One key note to make here, is to always ensure you have backups of your work. If you lose them due to a hard drive failure, there ain’t no getting them back. Once I’ve imported everything onto my iMac, Time Machine creates a copy of it. When I move it off the iMac and onto my external Drobo (which has built in disk redundancy) another program makes a scheduled back up off all my photography work onto another external hard drive. At the end of each year, I disconnect this last external drive, label it and store it with other external drives from previous years. It sounds complicated, but it’s actually pretty straightforward and means that I have backups of backups from a unit that should a hard drive fail, I can replace with no incurred data loss.
I think I’ve covered everything, but if there’s anything else you would like me to elaborate on, let me know in the comments below. Similarly, if you want to talk about your own workflow, have at it. This is only the start of the conversation.
this may have been asked before but whats the point of shooting in "RAW" format like what are the benfits?
I use some other software called "Color Efx Pro 4" its sort like a plug-in for CS5 from the looks of it its just a more "easier" way to edit photos..i find anyway!-+0
@Nikhil_P Shooting in RAW allows you to utilize the superior processing power of your computer rather than your camera. It gives you a lot more freedom in changing things like exposure, white balance, etc. Things you can't do with a JPEG file.
brilliant post, I'm going to utilize some of your ideas into my own routine. I'm glad you use lightroom because it means im doing something right haha.
Pretty much the same as I do my stuff. High amount of image event shoots are done purely through LR, being able to edit one photo in a general sense, apply it to the rest then just final tweaks here and there, really helps with consistency. And client shoots with 10-15 final images I'll edit in LR then take them in to Photoshop for perfecting in ways LR can't, mainly using a lot of layer masks and better clone tools. Backup is where my system really lacks and it's something I need to sort out, just Time Machine doesn't feel enough for me. Will probably start doing the yearly idea.
@MatthewDear Yup, even an extra HD outside Time Machine with scheduled daily backups will give you so much more peace of mind.
@PaddyMcGrath I had one setup with CarbonCopyCloner but its properly broken now in Mavericks and they want £40 for the fixed version I think, so just haven't done anything since that. Maybe at some point I'll have to justify a lovely Drobo though...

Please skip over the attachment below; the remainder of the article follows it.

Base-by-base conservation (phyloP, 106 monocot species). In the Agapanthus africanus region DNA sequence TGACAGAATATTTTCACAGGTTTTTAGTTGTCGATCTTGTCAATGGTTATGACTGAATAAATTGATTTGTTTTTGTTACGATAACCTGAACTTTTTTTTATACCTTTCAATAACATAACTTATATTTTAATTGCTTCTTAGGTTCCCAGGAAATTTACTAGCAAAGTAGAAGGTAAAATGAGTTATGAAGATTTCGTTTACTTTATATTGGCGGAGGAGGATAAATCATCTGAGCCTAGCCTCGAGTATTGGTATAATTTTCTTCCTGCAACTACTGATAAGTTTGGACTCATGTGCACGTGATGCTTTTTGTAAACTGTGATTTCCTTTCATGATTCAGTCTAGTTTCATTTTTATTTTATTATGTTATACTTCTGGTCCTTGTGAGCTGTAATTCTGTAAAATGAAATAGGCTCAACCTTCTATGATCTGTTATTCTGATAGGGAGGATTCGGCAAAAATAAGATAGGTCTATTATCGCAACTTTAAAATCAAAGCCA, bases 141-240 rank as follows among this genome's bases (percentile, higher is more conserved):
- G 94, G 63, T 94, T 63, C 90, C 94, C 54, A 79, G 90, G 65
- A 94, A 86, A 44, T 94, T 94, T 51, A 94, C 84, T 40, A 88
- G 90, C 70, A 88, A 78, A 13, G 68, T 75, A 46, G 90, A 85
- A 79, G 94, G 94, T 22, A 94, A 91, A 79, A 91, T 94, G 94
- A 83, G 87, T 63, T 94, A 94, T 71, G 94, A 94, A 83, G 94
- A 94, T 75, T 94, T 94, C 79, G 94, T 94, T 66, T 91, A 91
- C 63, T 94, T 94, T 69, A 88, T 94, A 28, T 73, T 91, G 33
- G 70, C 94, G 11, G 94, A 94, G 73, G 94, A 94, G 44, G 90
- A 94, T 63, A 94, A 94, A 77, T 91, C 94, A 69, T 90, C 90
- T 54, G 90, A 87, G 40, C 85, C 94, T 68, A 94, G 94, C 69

Wow, this has made me realize the way I edit shots is quite... amatuerish.
Usually It's just copy everything into a folder, start at the beginning, see what looks good, edit it in Paint.net, sometimes process through photomatix, and save down, go back and look, find another shot and start again.
But I do the same thing as you Paddy, I don't delete a single shot even if it's completely out of focus. I still got everything too. Which brings the total up to about... 80/90k...
@gtuned Yeah, I'm still convinced that someone is going to create some wizardry to save all my old mistakes. Convinced.
Does anybody have a preference between CS5/CS6 Photoshop's Bridge program or a current full version of Adobe Lightroom for processing/editing RAW? I was using CS5 Bridge and have been very pleased, however been wondering if the $149 USD Lightroom really has everything that I'll be looking for (everything that was in CS5 Bridge or more). If Lightroom is not better than CS5 Bridge, then to get Photoshop CS6 with Bridge included is $699 USD...an amount I'd rather be spending making my car go faster. Thoughts and experiences anyone??
@JSequoia I use Lightroom every day and I use Photoshop once a week maybe. I bought LR5 outright and then subscribe to use Photoshop CC. Everything about using Photoshop just seems clumsy after using Lightroom for so long. I can easily import a couple hundred photos and get them all sorted out within a half hour. Trying to go through an entire shoots worth of photos with Photoshop is just a nightmare.
Processing is the time killer for me. I transfer my photos, cull those that are rubbish, then individually name each picture with car type (and driver if I've been watching racing). This often takes an age, but makes things much easier if I ever want to find an old image. Once thats done I then copy the lot and tweak the copies individually using the Microsoft Picture Viewer thing.
I have a copy of Photoshop, but I can't use it to save my life. I have yet to try Lightroom, might give that go instead as it sounds more user/idiot friendly: I need someway to speed my processing up!
@tbtstt Lightroom will change the way you work, especially with the ability to rename files on export. Go download a 30 day trial and test drive it. It only took me a couple days to realize how much easier it was than Photoshop for this specific type of work.
@tbtstt You can pick up LR5 and Photoshop CC for $9.99 a month subscription which is worth its wait in gold. It's incredible value!
@PaddyMcGrath @KeithCharvonia Thanks for the pointers guys. As I say I have a copy of Photoshop, but I just haven't managed to get my head round it, so I always seem to end up using the basic Microsoft software which is, to be blunt, pretty crap!
Will give Lightroom a go during the winter break, so hopefully I will have got to grips with it before the motorsport season kicks off again next year!
Great guide once again. Very good pointer on using the '\' key to see before and after, have never considered that!! But completely agree with you on the slider abuse... So glad I learnt to tone it down and make many little changes - probably the best thing I ever did when developing.